Cable TV, Atari, landlines with twisty cords, call waiting. These things were high tech in the late ‘70s and early ‘80s, my formative childhood years. Computers in every home? Take your science fiction fantasy elsewhere, bub. Over time, as computer technology progressed I mastered word processing, desktop computers and the Internet. And today, while I’m certainly not a digital whiz, I do ok with my various devices and apps. I got my digital savvy going on.
But Holy Mother of Electronics do things get a whole lot more complicated when lifesuckers kids enter picture! You see, I’m a Gen Xer raising two Digital Natives. My twin peeps turned 7 last month. They barely remember that we used to have a phone plugged into a wall jack. Trying to describe to them a world in which smartphones, apps, touch screens and computers didn’t exist (“When I was your age …) really freaks them out. With three computers, four smartphones (long story), a SmartTV and a tablet in the house, my husband and I thought we were doing pretty well. Until our peeps started interacting with other peoples’ peeps. Our electronics can’t hold a fiber optic cable to what their friends own: tablets, iPhones, iPads, gaming systems. You name it, someone their age has it. Blows. My. Gen X-ing. Mind. Not to mention, I don’t have the guts to entrust my peeps unsupervised with devices that cost as much as a car payment.
The Gen Xer in me wants to scream, “Give them a book!” But the educated professional in me knows Digital Natives need to develop digital skills now so they are prepared to go out into the world and be productive members of society later (like in 11 years. 18 and gone, baby.)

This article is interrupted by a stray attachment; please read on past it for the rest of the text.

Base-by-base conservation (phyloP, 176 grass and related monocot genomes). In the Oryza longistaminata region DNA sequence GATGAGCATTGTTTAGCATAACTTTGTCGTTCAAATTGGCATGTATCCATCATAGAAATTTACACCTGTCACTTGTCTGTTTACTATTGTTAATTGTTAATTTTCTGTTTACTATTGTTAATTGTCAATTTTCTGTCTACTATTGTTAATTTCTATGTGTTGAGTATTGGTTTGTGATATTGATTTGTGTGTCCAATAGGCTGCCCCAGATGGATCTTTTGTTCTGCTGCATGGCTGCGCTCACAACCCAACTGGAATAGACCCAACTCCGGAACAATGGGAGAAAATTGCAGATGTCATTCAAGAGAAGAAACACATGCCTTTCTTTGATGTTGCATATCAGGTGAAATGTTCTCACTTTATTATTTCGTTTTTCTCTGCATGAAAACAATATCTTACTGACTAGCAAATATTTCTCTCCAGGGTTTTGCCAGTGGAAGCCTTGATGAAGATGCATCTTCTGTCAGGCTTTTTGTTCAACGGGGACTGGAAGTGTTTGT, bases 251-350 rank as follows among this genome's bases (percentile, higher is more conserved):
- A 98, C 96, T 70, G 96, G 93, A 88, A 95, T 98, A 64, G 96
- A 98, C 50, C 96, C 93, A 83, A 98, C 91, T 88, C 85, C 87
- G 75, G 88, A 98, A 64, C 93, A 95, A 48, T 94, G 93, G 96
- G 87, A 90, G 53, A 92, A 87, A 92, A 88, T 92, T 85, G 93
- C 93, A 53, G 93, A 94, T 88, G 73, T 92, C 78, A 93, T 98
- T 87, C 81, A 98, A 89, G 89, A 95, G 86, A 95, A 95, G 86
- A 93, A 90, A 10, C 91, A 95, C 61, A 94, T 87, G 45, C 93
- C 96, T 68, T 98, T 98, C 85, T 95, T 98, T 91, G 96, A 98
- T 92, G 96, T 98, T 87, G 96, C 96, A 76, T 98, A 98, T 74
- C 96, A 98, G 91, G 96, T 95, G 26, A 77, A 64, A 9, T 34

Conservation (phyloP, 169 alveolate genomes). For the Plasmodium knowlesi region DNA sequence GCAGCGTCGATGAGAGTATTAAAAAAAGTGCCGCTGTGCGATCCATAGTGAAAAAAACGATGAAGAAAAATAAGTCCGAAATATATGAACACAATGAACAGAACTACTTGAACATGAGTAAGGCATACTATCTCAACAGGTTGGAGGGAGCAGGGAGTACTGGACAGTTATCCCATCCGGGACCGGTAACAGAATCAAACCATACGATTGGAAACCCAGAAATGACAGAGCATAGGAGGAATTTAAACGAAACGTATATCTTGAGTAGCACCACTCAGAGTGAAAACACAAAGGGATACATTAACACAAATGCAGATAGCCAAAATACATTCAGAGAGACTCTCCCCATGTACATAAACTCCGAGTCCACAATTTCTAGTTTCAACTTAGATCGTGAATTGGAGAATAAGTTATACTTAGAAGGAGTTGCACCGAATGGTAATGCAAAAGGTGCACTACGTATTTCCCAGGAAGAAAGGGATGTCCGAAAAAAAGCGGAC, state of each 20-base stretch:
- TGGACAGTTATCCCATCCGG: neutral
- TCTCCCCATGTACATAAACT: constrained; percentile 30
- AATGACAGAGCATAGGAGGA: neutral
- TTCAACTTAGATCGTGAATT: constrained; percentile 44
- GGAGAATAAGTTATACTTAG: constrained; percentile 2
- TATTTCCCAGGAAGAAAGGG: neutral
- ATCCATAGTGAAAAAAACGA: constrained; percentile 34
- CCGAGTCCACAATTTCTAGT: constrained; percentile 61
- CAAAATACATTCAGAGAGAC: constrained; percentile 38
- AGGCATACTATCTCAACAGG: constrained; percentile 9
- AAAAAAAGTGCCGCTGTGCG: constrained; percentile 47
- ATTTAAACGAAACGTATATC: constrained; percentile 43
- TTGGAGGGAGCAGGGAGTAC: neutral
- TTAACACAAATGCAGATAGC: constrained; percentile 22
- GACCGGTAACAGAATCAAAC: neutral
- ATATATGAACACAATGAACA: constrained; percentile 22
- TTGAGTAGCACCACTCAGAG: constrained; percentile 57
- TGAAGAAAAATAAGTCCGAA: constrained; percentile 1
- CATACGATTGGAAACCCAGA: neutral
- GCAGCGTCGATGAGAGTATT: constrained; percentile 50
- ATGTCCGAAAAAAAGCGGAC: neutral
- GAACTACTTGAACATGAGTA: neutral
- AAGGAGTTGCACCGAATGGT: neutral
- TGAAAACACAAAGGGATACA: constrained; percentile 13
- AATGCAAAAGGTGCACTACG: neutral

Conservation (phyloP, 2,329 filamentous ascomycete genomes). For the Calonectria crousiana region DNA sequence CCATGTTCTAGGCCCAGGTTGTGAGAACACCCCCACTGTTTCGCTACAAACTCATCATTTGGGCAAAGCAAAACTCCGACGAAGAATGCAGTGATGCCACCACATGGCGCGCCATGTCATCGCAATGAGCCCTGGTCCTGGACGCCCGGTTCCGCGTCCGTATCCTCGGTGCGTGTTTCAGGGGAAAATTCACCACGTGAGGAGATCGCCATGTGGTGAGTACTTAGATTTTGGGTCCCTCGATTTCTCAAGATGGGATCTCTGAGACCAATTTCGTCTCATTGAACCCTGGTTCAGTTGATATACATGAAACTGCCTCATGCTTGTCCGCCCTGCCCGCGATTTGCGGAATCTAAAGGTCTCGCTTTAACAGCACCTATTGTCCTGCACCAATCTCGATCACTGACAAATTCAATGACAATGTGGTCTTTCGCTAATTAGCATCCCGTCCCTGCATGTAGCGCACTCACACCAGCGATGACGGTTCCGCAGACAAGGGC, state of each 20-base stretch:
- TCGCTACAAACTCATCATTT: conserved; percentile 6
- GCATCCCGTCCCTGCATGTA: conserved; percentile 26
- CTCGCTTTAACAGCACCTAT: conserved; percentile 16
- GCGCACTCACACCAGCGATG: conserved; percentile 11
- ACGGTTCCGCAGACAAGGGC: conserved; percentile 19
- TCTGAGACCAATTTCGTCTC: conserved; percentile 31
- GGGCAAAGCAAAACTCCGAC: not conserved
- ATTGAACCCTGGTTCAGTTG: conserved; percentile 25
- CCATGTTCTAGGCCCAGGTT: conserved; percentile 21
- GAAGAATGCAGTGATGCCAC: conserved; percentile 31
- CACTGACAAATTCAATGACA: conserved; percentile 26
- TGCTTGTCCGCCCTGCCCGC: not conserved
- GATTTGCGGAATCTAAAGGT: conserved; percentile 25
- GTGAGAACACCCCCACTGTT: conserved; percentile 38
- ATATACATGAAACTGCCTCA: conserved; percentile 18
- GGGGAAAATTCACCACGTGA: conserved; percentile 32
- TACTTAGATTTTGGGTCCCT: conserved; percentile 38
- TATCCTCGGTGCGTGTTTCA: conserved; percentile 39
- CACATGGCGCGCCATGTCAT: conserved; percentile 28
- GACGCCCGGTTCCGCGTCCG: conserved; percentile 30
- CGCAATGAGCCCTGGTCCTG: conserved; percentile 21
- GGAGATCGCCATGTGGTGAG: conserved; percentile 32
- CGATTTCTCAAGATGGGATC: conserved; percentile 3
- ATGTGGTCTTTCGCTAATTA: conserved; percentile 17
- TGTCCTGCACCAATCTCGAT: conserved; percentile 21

On the other hand, I worry about allowing them too much screen time. And depending on which expert I listen to, using computer time as a reward is either totally acceptable or as damaging as sticking kids outside slathered with anything less than 100 SPF sunscreen.
Even if I wanted to put more restrictions on their screen time, I’m in a bind because pretty much everything they do at school is tied to a computer. As I type this, I’m looking at four different sheets of paper listing four different school-related online programs and their log ins (actually, multiple those numbers by 2). Additionally, our district is progressing toward the flipped classroom style of learning. Poof! The fine line between leisure and academic just imploded. Or was that my head?
We do have a system in place to (attempt) to keeps things under control. And truth be told, most of the games the peeps play encourage creativity, critical thinking, role playing, problem solving and development of social etiquette skills. (I can justify pretty much anything). Some of their favorites are Animal Jam and Minecraft. With my husband, they play NetHack. And I found this article, 3 Things Parents Should Know About Video Games and Kids by Jordan Shapiro. It really helped me get a grip and eased my angst about the peeps and technology.
And, I created this little acronym to help me out. Perhaps you will find it useful, too. It’s L.A.M.E.
Learn: Stay on top of what my kids are doing online. Spend time with them while they are on the computer, and educate myself about the positives and negatives of technology.
Accept: Times are a’changin.’ We will never again know a world without high tech technology, so deal.
Manage: I am the parent. It’s my job to help the peeps make good choices and manage their time both online and offline.
Embrace: The online world is full of possibilities, explorations and adventures!
By the way, as I was typing this, my husband walked by. He’s the Director of IT at his company. He said that the pressure of managing our systems at home was way more stressful that at his job.
How about you? If you are a Gen Xer in a Digital Native’s world, I’d love to hear how you are transition to all technology, all the time.
Wherever your are, what ever you’re doing … Keep It Real.